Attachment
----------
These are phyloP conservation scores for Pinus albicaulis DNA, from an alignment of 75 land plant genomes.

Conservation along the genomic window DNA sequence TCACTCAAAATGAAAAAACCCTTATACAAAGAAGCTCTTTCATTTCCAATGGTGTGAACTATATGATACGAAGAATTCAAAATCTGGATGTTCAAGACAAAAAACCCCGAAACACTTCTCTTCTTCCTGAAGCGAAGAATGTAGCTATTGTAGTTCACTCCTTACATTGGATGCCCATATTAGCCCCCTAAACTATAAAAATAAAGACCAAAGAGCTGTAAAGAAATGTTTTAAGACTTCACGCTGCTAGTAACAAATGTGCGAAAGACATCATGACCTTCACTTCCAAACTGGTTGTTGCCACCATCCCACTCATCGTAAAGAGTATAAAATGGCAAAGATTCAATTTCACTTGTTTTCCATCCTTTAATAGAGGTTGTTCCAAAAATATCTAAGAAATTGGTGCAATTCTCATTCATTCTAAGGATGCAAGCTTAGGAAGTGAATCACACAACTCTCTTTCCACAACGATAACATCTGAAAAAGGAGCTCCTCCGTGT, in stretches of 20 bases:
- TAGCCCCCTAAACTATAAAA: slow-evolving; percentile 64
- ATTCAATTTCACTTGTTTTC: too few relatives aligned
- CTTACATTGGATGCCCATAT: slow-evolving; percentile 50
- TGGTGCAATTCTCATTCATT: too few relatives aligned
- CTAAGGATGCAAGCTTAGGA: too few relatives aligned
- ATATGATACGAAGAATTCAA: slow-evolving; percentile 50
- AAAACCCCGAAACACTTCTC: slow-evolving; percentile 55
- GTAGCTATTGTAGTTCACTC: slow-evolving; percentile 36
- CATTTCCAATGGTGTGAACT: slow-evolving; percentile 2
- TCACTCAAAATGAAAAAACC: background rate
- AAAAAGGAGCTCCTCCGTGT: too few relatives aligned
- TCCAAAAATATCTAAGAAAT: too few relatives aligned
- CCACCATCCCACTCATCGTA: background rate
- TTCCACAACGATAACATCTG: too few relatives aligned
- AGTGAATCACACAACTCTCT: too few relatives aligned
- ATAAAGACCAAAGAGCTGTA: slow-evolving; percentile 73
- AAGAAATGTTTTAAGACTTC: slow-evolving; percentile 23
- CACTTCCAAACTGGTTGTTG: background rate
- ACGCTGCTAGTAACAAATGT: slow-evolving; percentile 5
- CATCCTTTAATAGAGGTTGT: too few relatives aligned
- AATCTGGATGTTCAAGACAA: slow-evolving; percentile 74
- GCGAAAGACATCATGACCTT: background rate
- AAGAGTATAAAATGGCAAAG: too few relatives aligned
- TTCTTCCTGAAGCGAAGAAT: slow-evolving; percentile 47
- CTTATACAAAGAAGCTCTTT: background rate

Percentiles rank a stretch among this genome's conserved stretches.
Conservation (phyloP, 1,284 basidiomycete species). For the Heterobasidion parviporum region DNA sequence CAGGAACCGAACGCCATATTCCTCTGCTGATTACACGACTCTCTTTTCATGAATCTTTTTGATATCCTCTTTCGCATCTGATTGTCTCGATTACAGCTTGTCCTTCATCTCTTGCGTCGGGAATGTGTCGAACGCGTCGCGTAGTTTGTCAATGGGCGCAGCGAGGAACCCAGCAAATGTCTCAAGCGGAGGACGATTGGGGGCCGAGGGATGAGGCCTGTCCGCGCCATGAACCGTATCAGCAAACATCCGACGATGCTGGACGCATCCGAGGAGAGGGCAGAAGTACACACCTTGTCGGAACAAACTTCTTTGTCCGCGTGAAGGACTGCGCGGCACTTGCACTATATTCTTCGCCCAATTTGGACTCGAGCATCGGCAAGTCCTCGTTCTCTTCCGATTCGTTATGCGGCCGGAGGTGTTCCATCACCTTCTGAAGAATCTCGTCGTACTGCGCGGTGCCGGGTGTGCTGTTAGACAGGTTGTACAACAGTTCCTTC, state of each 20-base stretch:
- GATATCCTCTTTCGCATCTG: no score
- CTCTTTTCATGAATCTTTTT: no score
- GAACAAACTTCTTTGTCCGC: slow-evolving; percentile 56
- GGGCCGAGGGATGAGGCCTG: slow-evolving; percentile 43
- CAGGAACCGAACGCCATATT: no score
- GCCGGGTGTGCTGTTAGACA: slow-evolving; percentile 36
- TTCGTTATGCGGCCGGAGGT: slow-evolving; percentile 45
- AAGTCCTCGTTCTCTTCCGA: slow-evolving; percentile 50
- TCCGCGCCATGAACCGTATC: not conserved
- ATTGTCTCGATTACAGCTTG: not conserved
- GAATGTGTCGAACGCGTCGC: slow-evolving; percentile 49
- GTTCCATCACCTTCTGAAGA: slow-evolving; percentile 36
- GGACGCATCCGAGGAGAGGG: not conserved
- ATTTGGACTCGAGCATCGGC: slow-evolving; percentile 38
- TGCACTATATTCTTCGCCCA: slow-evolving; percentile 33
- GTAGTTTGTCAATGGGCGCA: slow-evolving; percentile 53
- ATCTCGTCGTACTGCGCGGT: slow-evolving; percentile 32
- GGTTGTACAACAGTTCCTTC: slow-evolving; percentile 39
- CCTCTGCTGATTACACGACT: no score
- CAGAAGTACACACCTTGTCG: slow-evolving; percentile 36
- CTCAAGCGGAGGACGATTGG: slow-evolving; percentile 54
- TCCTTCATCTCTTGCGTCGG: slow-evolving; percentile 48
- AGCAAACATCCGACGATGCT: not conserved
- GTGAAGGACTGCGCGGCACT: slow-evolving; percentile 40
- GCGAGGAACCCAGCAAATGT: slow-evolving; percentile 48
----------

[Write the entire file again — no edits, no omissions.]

These are phyloP conservation scores for Pinus albicaulis DNA, from an alignment of 75 land plant genomes.

Conservation along the genomic window DNA sequence TCACTCAAAATGAAAAAACCCTTATACAAAGAAGCTCTTTCATTTCCAATGGTGTGAACTATATGATACGAAGAATTCAAAATCTGGATGTTCAAGACAAAAAACCCCGAAACACTTCTCTTCTTCCTGAAGCGAAGAATGTAGCTATTGTAGTTCACTCCTTACATTGGATGCCCATATTAGCCCCCTAAACTATAAAAATAAAGACCAAAGAGCTGTAAAGAAATGTTTTAAGACTTCACGCTGCTAGTAACAAATGTGCGAAAGACATCATGACCTTCACTTCCAAACTGGTTGTTGCCACCATCCCACTCATCGTAAAGAGTATAAAATGGCAAAGATTCAATTTCACTTGTTTTCCATCCTTTAATAGAGGTTGTTCCAAAAATATCTAAGAAATTGGTGCAATTCTCATTCATTCTAAGGATGCAAGCTTAGGAAGTGAATCACACAACTCTCTTTCCACAACGATAACATCTGAAAAAGGAGCTCCTCCGTGT, in stretches of 20 bases:
- TAGCCCCCTAAACTATAAAA: slow-evolving; percentile 64
- ATTCAATTTCACTTGTTTTC: too few relatives aligned
- CTTACATTGGATGCCCATAT: slow-evolving; percentile 50
- TGGTGCAATTCTCATTCATT: too few relatives aligned
- CTAAGGATGCAAGCTTAGGA: too few relatives aligned
- ATATGATACGAAGAATTCAA: slow-evolving; percentile 50
- AAAACCCCGAAACACTTCTC: slow-evolving; percentile 55
- GTAGCTATTGTAGTTCACTC: slow-evolving; percentile 36
- CATTTCCAATGGTGTGAACT: slow-evolving; percentile 2
- TCACTCAAAATGAAAAAACC: background rate
- AAAAAGGAGCTCCTCCGTGT: too few relatives aligned
- TCCAAAAATATCTAAGAAAT: too few relatives aligned
- CCACCATCCCACTCATCGTA: background rate
- TTCCACAACGATAACATCTG: too few relatives aligned
- AGTGAATCACACAACTCTCT: too few relatives aligned
- ATAAAGACCAAAGAGCTGTA: slow-evolving; percentile 73
- AAGAAATGTTTTAAGACTTC: slow-evolving; percentile 23
- CACTTCCAAACTGGTTGTTG: background rate
- ACGCTGCTAGTAACAAATGT: slow-evolving; percentile 5
- CATCCTTTAATAGAGGTTGT: too few relatives aligned
- AATCTGGATGTTCAAGACAA: slow-evolving; percentile 74
- GCGAAAGACATCATGACCTT: background rate
- AAGAGTATAAAATGGCAAAG: too few relatives aligned
- TTCTTCCTGAAGCGAAGAAT: slow-evolving; percentile 47
- CTTATACAAAGAAGCTCTTT: background rate

Percentiles rank a stretch among this genome's conserved stretches.
Conservation (phyloP, 1,284 basidiomycete species). For the Heterobasidion parviporum region DNA sequence CAGGAACCGAACGCCATATTCCTCTGCTGATTACACGACTCTCTTTTCATGAATCTTTTTGATATCCTCTTTCGCATCTGATTGTCTCGATTACAGCTTGTCCTTCATCTCTTGCGTCGGGAATGTGTCGAACGCGTCGCGTAGTTTGTCAATGGGCGCAGCGAGGAACCCAGCAAATGTCTCAAGCGGAGGACGATTGGGGGCCGAGGGATGAGGCCTGTCCGCGCCATGAACCGTATCAGCAAACATCCGACGATGCTGGACGCATCCGAGGAGAGGGCAGAAGTACACACCTTGTCGGAACAAACTTCTTTGTCCGCGTGAAGGACTGCGCGGCACTTGCACTATATTCTTCGCCCAATTTGGACTCGAGCATCGGCAAGTCCTCGTTCTCTTCCGATTCGTTATGCGGCCGGAGGTGTTCCATCACCTTCTGAAGAATCTCGTCGTACTGCGCGGTGCCGGGTGTGCTGTTAGACAGGTTGTACAACAGTTCCTTC, state of each 20-base stretch:
- GATATCCTCTTTCGCATCTG: no score
- CTCTTTTCATGAATCTTTTT: no score
- GAACAAACTTCTTTGTCCGC: slow-evolving; percentile 56
- GGGCCGAGGGATGAGGCCTG: slow-evolving; percentile 43
- CAGGAACCGAACGCCATATT: no score
- GCCGGGTGTGCTGTTAGACA: slow-evolving; percentile 36
- TTCGTTATGCGGCCGGAGGT: slow-evolving; percentile 45
- AAGTCCTCGTTCTCTTCCGA: slow-evolving; percentile 50
- TCCGCGCCATGAACCGTATC: not conserved
- ATTGTCTCGATTACAGCTTG: not conserved
- GAATGTGTCGAACGCGTCGC: slow-evolving; percentile 49
- GTTCCATCACCTTCTGAAGA: slow-evolving; percentile 36
- GGACGCATCCGAGGAGAGGG: not conserved
- ATTTGGACTCGAGCATCGGC: slow-evolving; percentile 38
- TGCACTATATTCTTCGCCCA: slow-evolving; percentile 33
- GTAGTTTGTCAATGGGCGCA: slow-evolving; percentile 53
- ATCTCGTCGTACTGCGCGGT: slow-evolving; percentile 32
- GGTTGTACAACAGTTCCTTC: slow-evolving; percentile 39
- CCTCTGCTGATTACACGACT: no score
- CAGAAGTACACACCTTGTCG: slow-evolving; percentile 36
- CTCAAGCGGAGGACGATTGG: slow-evolving; percentile 54
- TCCTTCATCTCTTGCGTCGG: slow-evolving; percentile 48
- AGCAAACATCCGACGATGCT: not conserved
- GTGAAGGACTGCGCGGCACT: slow-evolving; percentile 40
- GCGAGGAACCCAGCAAATGT: slow-evolving; percentile 48